Missing in all the critiques of charter schools is any mention of student needs and achievement. Instead we are fed abstract arguments about the need to protect bureaucratic government systems that have shortchanged minority families for decades. Missing has been the voices of hundreds of thousands of parents who have found a better opportunity for their children in innovative, autonomous public charter schools.

At Alliance schools, neither our students nor their parents care about the governance structure of their school. Like my parents, what they care about is if their school is safe and welcoming and whether it lives up to the promise to educate all students regardless of how they walk in the door. At Alliance, we have lived up to that promise.

The average Alliance student enters our middle and high schools four to five grade levels behind in reading. Yet, 95 percent of Alliance students graduate in four years and 95 percent of those graduates are accepted to college.

It is highly insulting to the 12,500 families and 1,200 teachers, school leaders and staff — who have worked tirelessly to build Alliance into one of the largest and most successful public school networks in the nation — to dismiss their hard work and dedication to student success as a nefarious conspiracy led by a secret cabal of “billionaires” determined to destroy public schools. It’s also an offensive distortion of reality.

When I hear the president of UTLA regularly condemn Alliance specifically and charter schools more broadly, I feel that I am living in an alternate reality. In any rational universe, Alliance schools would be celebrated, studied and asked to share what we have learned.

There is a strong case to be made for the positive impact charter schools like Alliance have had on traditional public schools. In Los Angeles, we have helped to change the debate and expectations about what is possible, especially for black and brown students in our city’s lowest-income communities.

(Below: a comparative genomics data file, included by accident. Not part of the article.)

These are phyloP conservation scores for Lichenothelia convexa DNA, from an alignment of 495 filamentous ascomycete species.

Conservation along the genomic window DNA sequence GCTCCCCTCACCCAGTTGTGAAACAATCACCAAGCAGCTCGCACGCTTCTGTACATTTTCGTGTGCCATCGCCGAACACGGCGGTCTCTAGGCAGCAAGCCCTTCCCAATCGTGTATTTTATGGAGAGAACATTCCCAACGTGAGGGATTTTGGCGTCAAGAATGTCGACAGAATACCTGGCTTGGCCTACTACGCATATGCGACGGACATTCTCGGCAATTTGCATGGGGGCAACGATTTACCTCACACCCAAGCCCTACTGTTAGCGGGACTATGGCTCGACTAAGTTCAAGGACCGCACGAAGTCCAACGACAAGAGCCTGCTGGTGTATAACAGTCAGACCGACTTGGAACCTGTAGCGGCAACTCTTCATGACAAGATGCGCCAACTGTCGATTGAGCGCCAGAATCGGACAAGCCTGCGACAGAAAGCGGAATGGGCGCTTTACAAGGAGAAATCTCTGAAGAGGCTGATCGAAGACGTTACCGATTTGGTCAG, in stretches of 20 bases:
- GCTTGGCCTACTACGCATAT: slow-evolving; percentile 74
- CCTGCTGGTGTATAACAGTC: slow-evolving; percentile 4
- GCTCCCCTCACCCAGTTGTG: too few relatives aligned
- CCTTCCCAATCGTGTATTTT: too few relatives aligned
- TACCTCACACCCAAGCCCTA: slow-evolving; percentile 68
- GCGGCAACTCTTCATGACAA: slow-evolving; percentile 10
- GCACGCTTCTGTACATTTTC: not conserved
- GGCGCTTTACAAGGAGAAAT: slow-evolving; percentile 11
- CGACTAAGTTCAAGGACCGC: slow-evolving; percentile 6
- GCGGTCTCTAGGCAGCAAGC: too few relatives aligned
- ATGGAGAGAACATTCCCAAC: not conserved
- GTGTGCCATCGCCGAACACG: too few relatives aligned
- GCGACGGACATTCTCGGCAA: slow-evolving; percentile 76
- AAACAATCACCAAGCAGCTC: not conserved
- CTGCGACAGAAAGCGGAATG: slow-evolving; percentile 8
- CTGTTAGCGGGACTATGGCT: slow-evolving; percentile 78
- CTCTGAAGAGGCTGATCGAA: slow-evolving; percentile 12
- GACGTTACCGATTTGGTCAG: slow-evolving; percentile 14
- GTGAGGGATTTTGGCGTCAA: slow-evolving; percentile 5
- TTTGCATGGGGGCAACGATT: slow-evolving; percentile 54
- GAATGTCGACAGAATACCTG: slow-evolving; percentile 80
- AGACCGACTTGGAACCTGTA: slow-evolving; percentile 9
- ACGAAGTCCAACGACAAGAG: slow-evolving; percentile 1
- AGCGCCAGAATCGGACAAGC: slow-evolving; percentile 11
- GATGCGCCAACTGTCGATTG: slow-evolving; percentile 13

More important, we’ve made a difference in the lives of our students and their families. Beyond the exceptional results of Alliance schools, the 2015 research study by Stanford’s Center for Research on Education Outcomes found that the academic gains in math and reading for African American, Latino, low-income and special education students in urban charter schools are significantly higher than traditional urban public schools. The example of what is possible at high-performing charter schools has helped spur the LAUSD to increase graduation rates as well as strengthen its commitment to college-ready education for all students.

I applaud LAUSD Superintendent Michelle King’s effort to cool the heated us-vs.-them rhetoric fueled by the teachers union, and instead turn her focus on charters and traditional schools learning from each other, increasing high-performing schools of all kinds and offering low-income families the school choice that more affluent families have.

As we begin the new school year, let’s focus on the wonder and promise that can be seen in eyes of every child who walks into a school — any type of school. It is long past time to turn down the bombastic rhetoric and divisions driven by adult politics and focus instead on what works to provide all of our children a high-quality education.

Virgil Roberts is an attorney at the law firm of Bobbitt and Roberts, and a member of the board of directors of Alliance College-Ready Public Schools. This commentary originally appeared in the Los Angeles Daily News and appears here with permission from the author.

Union Kingpin Threatens California

In a blatant power-play, UTLA president targets health benefits and charter schools, calling for a “state crisis” if he doesn’t get his way.

United Teachers of Los Angeles president Alex Caputo-Pearl gave a speech for the ages a couple of weeks ago, securing a wing in the pantheon-of-vile, a place which includes such memorable outbursts as National Education Association general counsel Bob Chanin’s “right-wing bastards” farewell-to-troops speech in 2009 and Chicago Teacher Union boss Karen Lewis’ talk to the Illinois Labor History Society in 2012, where she joked about the possibility of union members killing the wealthy.